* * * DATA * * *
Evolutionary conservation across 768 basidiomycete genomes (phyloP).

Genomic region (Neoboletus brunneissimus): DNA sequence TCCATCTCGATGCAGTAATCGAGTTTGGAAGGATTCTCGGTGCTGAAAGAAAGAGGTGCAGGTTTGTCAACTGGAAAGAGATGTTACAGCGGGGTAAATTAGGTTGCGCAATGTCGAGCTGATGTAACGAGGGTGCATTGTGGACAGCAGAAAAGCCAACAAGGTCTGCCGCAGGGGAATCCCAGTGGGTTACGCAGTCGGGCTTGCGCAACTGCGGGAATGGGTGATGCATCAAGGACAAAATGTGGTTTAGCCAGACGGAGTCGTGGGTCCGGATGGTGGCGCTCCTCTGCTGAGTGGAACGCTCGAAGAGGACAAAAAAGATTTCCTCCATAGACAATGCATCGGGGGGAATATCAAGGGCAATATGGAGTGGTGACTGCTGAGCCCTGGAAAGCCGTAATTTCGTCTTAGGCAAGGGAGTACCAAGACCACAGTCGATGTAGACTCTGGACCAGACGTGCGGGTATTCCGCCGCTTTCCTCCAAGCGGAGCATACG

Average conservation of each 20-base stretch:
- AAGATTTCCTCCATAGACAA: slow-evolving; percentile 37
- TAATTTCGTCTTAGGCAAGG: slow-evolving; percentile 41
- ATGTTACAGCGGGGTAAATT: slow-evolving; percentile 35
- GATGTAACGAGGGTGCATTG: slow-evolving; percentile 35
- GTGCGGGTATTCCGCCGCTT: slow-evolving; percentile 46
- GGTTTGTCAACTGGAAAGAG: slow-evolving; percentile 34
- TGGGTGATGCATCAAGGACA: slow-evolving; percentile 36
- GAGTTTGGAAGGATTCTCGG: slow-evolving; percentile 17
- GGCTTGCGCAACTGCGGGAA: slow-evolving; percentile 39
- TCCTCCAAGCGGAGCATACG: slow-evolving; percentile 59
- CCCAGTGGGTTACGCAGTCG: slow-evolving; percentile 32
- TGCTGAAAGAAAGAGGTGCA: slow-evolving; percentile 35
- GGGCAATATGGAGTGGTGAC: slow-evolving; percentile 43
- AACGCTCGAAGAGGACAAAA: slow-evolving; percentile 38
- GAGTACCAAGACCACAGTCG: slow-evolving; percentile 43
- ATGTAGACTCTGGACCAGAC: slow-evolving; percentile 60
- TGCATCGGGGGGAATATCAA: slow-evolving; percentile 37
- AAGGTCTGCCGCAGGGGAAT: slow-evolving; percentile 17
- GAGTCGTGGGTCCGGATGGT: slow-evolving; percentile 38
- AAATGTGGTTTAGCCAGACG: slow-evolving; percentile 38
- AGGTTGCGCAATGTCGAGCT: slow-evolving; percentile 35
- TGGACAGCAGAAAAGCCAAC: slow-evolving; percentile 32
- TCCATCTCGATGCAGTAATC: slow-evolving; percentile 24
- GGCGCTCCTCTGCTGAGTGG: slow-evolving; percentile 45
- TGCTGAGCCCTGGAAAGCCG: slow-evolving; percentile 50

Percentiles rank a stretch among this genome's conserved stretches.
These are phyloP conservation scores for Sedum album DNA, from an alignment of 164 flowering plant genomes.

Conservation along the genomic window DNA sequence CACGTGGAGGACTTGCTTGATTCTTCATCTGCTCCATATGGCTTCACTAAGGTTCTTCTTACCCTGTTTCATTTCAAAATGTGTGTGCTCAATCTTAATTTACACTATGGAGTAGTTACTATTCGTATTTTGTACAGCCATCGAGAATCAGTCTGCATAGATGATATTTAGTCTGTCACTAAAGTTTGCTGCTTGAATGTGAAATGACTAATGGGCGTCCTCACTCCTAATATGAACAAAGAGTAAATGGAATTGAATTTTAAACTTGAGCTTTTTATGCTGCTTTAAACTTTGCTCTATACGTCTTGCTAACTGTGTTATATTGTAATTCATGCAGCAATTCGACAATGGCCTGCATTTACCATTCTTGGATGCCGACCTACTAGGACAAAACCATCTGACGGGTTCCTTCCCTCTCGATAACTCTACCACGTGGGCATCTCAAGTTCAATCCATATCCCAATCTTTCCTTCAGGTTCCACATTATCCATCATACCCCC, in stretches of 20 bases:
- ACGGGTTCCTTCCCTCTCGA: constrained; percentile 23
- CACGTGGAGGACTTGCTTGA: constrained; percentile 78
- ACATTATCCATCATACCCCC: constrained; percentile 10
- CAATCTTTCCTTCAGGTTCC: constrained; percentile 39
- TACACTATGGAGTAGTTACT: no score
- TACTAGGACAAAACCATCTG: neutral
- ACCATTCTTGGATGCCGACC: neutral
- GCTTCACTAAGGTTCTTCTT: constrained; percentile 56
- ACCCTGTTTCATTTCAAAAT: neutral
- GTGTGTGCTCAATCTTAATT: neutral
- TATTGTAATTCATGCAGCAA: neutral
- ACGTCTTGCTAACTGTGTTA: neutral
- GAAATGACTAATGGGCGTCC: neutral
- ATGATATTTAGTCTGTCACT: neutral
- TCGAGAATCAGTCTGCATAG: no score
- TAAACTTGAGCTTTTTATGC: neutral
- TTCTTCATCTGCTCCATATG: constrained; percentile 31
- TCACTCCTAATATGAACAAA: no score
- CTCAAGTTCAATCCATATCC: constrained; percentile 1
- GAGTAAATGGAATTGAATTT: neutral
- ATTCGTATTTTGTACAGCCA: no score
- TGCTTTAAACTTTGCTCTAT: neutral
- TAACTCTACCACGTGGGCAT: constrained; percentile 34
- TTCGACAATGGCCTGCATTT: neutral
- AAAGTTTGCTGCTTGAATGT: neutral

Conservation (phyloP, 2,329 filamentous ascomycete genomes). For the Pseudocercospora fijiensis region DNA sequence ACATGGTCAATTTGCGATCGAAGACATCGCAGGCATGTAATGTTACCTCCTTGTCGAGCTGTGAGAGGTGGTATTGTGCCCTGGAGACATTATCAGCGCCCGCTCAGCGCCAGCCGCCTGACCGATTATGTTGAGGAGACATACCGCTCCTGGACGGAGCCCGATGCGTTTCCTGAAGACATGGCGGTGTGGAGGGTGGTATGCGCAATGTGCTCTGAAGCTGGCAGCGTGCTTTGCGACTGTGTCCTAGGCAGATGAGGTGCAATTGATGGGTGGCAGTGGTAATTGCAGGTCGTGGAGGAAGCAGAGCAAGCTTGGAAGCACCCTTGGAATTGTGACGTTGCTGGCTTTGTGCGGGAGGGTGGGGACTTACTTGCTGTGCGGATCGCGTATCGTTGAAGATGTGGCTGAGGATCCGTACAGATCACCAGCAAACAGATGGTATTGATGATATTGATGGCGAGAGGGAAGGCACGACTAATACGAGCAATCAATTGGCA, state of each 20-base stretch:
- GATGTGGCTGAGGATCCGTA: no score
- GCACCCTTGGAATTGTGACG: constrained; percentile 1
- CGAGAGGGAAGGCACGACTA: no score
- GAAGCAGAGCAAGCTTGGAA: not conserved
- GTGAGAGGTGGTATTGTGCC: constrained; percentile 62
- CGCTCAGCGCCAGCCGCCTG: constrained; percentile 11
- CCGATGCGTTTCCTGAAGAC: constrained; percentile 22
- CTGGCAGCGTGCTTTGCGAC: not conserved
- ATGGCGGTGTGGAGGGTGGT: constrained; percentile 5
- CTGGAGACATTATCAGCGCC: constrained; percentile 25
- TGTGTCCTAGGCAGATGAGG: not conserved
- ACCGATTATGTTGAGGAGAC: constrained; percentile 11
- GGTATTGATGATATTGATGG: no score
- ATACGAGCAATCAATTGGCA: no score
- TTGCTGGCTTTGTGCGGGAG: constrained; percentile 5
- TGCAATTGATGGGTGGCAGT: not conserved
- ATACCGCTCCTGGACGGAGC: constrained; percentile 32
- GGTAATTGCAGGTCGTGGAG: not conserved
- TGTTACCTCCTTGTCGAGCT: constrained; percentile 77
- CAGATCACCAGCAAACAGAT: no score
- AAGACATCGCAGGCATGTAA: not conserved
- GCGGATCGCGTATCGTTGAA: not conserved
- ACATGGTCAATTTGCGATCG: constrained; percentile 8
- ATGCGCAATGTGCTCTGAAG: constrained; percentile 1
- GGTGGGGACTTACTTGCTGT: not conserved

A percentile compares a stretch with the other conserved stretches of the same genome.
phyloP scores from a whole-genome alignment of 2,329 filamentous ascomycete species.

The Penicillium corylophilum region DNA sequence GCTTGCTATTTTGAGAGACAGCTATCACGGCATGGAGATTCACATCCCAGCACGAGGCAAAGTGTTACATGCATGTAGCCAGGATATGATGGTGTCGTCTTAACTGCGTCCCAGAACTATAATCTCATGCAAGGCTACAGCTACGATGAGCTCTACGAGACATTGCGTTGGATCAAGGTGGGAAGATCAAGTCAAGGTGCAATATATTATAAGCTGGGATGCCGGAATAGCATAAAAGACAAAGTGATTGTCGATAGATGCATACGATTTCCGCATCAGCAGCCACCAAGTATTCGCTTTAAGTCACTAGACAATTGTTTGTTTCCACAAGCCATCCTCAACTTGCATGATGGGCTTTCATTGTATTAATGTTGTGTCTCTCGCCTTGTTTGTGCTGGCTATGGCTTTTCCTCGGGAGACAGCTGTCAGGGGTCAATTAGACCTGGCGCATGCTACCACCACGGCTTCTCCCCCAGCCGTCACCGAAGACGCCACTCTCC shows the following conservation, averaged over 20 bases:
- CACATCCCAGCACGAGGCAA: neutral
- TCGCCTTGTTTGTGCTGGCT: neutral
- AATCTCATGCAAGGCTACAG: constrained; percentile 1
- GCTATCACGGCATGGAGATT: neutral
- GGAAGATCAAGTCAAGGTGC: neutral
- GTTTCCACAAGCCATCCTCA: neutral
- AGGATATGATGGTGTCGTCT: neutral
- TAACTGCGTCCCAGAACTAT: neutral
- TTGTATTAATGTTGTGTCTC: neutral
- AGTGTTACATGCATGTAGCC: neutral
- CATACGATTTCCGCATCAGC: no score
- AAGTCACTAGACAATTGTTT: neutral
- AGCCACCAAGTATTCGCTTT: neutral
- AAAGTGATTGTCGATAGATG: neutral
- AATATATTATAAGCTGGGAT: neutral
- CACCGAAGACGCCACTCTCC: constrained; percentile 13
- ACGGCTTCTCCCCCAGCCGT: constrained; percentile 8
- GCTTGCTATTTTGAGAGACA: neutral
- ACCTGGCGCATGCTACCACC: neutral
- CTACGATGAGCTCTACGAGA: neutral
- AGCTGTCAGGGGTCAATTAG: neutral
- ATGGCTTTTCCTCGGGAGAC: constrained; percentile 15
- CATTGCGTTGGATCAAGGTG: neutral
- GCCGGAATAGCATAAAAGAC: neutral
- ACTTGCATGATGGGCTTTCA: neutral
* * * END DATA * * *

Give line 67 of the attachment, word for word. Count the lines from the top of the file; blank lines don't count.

- CTGGAGACATTATCAGCGCC: constrained; percentile 25